Maybe the Cleveland Indians should change their name to the Cleveland Imploders after another dismal playoff showing. The Indians got swept by the New York Yankees in their three-game wild card matchup. They looked overmatched by a team that was coming into the playoffs on fumes. The pitchers looked out of sorts and they even had some defensive miscues to go along with a streaky offense. Coming into the series everyone and their mother knew the Indians were only going to go as far as their pitching staff could carry them and unfortunately one day into October and their 2020 season is over.
This series brought to mind the 2017 Yankees series collapse or even worse the 2018 ALDS against the Houston Astros, where the Indians didn’t look like they should be on the same field as the Astros. Shane Bieber looked lost at times in Game One. Two hitters into the game and the Indians were already down two to nothing. Bieber tried to battle, but the Yankees hitters had a game plan and it worked. They laid off his devastating curveball down low and forced Bieber to make tough pitches. He struggled with his feel and his command and this led to Bieber’s worst outing of the season: 4.2 IP, 7H, 2BB, 7ER (espn.com). The lone bright spot for the Indians was Josh Naylor who went 4/4 with a homer and double off Gerrit Cole. The one big question was why did Sandy Alomar stick with Bieber for so long? This was a short series and every game needed to be treated as a must-win.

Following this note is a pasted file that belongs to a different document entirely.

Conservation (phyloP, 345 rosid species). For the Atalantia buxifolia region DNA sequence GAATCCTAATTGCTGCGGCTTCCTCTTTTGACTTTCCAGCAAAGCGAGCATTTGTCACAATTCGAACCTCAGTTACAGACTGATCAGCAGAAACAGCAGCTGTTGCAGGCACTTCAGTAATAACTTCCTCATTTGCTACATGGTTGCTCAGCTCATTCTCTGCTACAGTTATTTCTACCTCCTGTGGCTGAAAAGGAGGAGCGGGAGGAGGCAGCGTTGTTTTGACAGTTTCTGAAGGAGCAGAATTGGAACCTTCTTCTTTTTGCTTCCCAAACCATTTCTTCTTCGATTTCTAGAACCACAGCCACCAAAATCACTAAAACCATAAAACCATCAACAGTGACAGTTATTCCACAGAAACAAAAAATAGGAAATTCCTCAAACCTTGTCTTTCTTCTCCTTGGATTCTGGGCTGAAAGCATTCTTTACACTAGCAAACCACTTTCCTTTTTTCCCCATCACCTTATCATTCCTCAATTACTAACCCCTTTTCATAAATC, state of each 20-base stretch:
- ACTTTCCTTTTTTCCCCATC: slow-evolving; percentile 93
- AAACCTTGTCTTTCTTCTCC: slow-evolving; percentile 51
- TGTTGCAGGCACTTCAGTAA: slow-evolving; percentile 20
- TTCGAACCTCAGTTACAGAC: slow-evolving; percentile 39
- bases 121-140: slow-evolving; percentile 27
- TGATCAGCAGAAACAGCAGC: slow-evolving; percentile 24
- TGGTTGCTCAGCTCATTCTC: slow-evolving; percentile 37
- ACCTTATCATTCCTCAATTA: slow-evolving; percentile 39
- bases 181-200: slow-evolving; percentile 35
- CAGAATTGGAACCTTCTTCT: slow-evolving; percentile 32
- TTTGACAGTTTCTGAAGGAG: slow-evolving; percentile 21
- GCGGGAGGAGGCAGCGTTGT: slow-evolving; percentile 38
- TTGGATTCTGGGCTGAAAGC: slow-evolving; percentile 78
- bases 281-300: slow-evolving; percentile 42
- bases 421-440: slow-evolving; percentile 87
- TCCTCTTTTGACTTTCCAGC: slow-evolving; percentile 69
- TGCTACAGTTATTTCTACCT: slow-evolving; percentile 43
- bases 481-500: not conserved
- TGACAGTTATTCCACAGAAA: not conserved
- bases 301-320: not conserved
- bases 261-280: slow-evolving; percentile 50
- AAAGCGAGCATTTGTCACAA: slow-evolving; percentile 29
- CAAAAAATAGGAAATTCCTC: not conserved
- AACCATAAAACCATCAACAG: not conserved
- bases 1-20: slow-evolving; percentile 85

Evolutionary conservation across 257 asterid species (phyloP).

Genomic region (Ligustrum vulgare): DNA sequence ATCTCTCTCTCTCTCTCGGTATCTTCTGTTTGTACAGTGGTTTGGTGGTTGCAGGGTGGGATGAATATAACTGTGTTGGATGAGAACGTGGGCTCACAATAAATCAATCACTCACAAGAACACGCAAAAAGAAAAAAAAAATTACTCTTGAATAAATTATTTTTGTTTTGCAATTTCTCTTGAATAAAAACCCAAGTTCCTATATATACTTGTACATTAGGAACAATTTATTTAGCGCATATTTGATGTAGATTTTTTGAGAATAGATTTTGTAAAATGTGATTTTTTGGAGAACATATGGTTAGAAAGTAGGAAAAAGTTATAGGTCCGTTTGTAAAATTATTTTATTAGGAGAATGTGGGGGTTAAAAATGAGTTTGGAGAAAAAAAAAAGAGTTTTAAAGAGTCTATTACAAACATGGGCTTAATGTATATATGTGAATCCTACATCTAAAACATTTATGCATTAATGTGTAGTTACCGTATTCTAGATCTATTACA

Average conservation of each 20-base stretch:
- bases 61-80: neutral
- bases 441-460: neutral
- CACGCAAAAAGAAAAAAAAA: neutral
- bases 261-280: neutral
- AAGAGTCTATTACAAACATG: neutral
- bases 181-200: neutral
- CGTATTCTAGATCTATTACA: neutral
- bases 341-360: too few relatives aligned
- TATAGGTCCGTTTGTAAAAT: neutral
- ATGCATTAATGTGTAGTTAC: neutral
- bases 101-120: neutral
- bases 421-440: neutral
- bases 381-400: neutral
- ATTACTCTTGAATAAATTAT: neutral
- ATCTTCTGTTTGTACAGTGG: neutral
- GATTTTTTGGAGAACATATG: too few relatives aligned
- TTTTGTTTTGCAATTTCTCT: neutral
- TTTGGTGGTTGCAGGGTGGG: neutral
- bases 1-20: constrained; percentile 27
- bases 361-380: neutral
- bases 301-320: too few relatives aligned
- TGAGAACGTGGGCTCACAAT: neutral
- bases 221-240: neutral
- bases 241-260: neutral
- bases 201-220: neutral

Game Two started with a bang for the Indians. They had a favorable matchup with Carlos Carrasco going against Masahiro Tanaka and it looked to be going their way. The Indians jumped on Tanaka in the first scoring four runs to give themselves a nice cushion. Carrasco pitched well till the fourth inning when he ran into trouble and loaded the bases. Sandy Alomar made the curious decision to bring in the rookie James Karinchak and he proceeded to give up a grand slam to ex-Indian Gio Urshela to give the Yankees a 5-4 lead. The Indians and Yankees traded blows into the top of the ninth. The Indians were up 9-8 with their closer Brad Hand on the hill. Though Hand had struggled at times this year he was still perfect in save opportunities coming into the game. Hand fell into his usual trouble but was unable to work out of it as the Yankees added two runs to take a 10-9 lead. Aroldis Chapman would then shut the Indians down in the bottom of the ninth to seal the series sweep for the Yankees.
The Yankees were the better team. That much was obvious. Their hitters worked the count against the Tribe pitchers and when they weren’t scoring runs they made the Tribe’s pitchers work for each out. Their pitchers though roughed up at times maintained calm and made big pitches when it mattered most. The Indians hitters had some success, but it was sandwiched between bad at-bats with some hitters looking lost the entire series. Bieber and the rest of the staff showed their inexperience as they struggled to make big pitches and contain the Yankees offense. Throw in some uncharacteristic defensive mistakes along with several questionable managerial decisions and this series brought to light how unprepared the Indians looked for postseason baseball. The roster wasn’t good enough and the championship window is now officially closed. The Indians head into an off-season that will see the roster change dramatically and not for the better. Wait till next year is what many will say, but realistically Indians fans will be waiting for several years as they try to rebuild from this implosion.